This CHROMEX flight experiment was a continuation of the experiment conducted on CHROMEX-01, which flew on STS-29. There were two primary objectives: 1) to test whether the normal rate, frequency and patterning of cell division in the root tip can be sustained in microgravity; 2) to determine whether the fidelity of chromosome partitioning is maintained during and after flight.
Twenty-five shoots derived from aseptic suspension cultures of the monocot daylily (Hemerocallis cv Autumn Blaze) and 75 tissue-cultured plantlets of the dicot Haplopappus gracilis were co-cultured in the Plant Growth Unit with the Air Exchange System. All plants had their roots severed prior to flight and were grown aseptically for 4 days in six Plant Growth Chambers on horticultural foam containing growth medium. The major change in protocol between this flight and CHROMEX-01 was the use of extensively washed horticultural foam, which necessitated the addition of a wetting agent to the medium to facilitate its uptake into the foam matrix. Upon recovery, space-grown root tips were fixed and subsequently examined for rates of cell division and chromosomal aberrations. Specimens were also dedicated to overall shoot and root growth measurements. Selected individuals were successfully rescued for multi-generational postflight studies on the ground.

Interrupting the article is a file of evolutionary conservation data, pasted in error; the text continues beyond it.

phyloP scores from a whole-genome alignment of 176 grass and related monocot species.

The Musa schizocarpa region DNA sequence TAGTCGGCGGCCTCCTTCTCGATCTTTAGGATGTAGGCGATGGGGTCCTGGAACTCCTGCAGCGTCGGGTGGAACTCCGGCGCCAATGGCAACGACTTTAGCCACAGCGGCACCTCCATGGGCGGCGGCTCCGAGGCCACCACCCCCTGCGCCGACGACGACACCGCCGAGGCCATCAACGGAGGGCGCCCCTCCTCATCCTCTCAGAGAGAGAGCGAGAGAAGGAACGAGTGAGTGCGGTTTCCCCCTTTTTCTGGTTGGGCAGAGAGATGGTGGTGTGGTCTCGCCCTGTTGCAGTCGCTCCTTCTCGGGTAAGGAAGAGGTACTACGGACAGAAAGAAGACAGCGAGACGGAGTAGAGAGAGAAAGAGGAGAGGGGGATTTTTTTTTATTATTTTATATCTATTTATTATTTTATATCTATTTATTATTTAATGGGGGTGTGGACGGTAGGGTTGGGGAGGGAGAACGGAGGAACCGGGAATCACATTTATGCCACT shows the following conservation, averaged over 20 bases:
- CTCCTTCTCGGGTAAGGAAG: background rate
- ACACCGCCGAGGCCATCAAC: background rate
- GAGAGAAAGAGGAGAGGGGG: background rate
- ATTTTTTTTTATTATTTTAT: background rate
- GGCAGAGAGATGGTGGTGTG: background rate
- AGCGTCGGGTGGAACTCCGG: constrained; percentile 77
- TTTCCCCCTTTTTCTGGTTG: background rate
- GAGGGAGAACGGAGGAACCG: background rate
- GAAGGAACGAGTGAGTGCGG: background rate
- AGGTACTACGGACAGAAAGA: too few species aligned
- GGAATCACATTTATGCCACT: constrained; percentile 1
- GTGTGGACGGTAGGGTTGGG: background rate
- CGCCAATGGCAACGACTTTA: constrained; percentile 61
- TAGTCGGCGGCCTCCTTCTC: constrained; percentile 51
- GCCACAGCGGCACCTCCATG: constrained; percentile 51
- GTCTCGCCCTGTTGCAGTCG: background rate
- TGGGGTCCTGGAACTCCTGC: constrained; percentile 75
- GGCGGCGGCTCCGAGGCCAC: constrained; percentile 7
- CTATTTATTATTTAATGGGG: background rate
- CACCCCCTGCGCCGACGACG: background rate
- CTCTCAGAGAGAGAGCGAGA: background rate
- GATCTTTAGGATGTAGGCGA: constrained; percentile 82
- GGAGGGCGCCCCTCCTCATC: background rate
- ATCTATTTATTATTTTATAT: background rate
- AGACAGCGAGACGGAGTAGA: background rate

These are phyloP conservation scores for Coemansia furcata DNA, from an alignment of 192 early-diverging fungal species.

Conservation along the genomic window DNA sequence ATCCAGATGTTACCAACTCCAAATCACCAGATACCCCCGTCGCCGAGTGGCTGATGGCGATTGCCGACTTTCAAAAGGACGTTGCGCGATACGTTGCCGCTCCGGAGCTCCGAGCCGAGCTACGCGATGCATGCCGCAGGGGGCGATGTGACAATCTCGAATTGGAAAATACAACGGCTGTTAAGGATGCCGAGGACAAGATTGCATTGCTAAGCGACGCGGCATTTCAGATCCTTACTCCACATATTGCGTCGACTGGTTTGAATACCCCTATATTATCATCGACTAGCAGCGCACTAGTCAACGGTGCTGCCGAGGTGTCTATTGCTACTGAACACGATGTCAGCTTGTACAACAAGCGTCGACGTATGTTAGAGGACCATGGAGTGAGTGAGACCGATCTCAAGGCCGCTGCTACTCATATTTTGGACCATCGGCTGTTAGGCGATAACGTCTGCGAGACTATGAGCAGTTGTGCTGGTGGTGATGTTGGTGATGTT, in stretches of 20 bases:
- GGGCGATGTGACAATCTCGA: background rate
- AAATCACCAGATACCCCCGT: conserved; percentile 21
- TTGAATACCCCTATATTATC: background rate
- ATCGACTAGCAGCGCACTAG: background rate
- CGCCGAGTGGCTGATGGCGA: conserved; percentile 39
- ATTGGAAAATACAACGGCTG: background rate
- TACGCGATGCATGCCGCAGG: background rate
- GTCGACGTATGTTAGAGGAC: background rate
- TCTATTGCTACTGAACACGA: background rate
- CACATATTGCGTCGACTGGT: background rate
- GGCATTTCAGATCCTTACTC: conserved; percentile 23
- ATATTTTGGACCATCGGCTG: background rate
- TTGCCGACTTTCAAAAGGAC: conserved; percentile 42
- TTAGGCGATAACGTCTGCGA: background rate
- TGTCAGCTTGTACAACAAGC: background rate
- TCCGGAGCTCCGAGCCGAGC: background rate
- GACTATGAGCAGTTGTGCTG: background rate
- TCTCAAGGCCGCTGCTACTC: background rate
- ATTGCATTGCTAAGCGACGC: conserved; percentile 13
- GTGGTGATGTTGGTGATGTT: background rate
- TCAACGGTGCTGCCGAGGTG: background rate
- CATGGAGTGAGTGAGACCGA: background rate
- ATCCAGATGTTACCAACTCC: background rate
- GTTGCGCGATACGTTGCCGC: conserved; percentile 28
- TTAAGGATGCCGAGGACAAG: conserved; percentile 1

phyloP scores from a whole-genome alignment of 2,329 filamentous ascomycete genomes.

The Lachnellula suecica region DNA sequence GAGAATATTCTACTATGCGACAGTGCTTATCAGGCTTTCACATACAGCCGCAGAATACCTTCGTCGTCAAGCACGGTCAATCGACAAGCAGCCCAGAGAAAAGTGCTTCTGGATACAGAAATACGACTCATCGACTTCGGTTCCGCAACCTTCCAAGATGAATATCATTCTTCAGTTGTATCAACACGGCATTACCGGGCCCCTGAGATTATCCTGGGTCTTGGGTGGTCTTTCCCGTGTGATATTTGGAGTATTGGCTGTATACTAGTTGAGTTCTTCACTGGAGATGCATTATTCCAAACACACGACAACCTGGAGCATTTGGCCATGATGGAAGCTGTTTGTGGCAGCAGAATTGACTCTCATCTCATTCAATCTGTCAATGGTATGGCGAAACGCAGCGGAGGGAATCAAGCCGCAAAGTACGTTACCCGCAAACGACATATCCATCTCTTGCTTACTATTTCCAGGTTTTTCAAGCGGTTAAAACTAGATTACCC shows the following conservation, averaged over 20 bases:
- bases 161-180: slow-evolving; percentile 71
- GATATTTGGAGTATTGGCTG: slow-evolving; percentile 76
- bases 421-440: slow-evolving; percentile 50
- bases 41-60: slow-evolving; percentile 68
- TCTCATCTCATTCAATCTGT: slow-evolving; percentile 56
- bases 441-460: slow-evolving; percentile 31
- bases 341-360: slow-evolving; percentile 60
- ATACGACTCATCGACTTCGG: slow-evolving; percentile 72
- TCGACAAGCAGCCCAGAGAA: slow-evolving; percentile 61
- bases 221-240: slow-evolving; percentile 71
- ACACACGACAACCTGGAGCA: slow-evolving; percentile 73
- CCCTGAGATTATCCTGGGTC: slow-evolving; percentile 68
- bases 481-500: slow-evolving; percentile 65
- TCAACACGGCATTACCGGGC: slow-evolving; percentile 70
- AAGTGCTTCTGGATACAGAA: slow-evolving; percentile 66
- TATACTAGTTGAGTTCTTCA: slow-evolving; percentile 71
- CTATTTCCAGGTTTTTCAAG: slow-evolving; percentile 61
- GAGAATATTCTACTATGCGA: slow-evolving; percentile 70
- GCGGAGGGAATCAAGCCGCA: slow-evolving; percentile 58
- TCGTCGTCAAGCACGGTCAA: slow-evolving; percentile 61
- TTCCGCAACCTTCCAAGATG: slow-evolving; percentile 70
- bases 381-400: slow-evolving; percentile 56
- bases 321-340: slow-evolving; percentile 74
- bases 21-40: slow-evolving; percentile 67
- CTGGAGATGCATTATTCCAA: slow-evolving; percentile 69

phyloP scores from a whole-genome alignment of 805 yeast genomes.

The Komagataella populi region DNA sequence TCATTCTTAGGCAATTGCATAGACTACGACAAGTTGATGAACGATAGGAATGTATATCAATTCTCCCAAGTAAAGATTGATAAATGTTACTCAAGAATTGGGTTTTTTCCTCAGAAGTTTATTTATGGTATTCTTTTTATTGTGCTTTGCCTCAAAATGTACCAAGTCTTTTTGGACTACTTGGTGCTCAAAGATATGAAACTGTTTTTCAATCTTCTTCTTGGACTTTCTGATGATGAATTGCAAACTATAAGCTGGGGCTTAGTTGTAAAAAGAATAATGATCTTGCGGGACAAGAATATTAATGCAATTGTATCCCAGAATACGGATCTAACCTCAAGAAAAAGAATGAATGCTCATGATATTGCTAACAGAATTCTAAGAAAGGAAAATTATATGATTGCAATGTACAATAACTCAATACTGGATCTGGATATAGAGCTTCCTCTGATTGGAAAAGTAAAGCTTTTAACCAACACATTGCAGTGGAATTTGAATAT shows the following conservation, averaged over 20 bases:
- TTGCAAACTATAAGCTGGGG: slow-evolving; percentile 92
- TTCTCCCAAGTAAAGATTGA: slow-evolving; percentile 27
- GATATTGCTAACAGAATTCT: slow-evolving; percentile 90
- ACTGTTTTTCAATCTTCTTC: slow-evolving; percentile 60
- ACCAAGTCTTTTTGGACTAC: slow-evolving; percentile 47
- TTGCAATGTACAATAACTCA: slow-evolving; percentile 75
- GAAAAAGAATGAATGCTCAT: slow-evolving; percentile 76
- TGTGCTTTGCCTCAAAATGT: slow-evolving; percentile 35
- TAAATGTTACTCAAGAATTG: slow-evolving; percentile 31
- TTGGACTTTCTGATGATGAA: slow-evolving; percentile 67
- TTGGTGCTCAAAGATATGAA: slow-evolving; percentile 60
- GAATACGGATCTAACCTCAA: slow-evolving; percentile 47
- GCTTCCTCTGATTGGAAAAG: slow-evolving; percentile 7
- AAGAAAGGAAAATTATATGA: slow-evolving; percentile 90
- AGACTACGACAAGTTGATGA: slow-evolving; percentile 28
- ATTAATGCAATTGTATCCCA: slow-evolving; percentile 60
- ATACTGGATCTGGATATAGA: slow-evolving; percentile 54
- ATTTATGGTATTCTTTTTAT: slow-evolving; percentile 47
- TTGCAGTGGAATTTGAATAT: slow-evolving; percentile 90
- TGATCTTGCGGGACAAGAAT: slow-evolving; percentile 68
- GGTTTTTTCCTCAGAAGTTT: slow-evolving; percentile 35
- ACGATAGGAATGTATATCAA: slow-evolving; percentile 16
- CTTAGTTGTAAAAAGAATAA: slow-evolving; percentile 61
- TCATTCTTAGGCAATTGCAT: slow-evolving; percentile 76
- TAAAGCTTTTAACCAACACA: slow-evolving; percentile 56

Root growth occurred randomly in all directions in space. In contrast, growth was uniformly positively gravitropic in ground controls. Space-flight and ground-control plants produced an equivalent amount of tissue, and maintained their characteristic root-production patterns. Seedling-derived plantlets produced roots that were numerous but relatively short. Capitulum-derived plantlets produced fewer roots, but they were on average longer than those of the seedling-derived plantlets. Thus, the clonal root phenotype was not changed in space, at least for the short duration of the experiment. However, plantlets from both sources? exhibited total root-production values that were 67-95% greater than those obtained in their ground-control counterparts. The investigator proposed that microgravity brought about an altered moisture distribution pattern in the foam growth substrate, giving a more moist and thereby more favorable environment for root formation.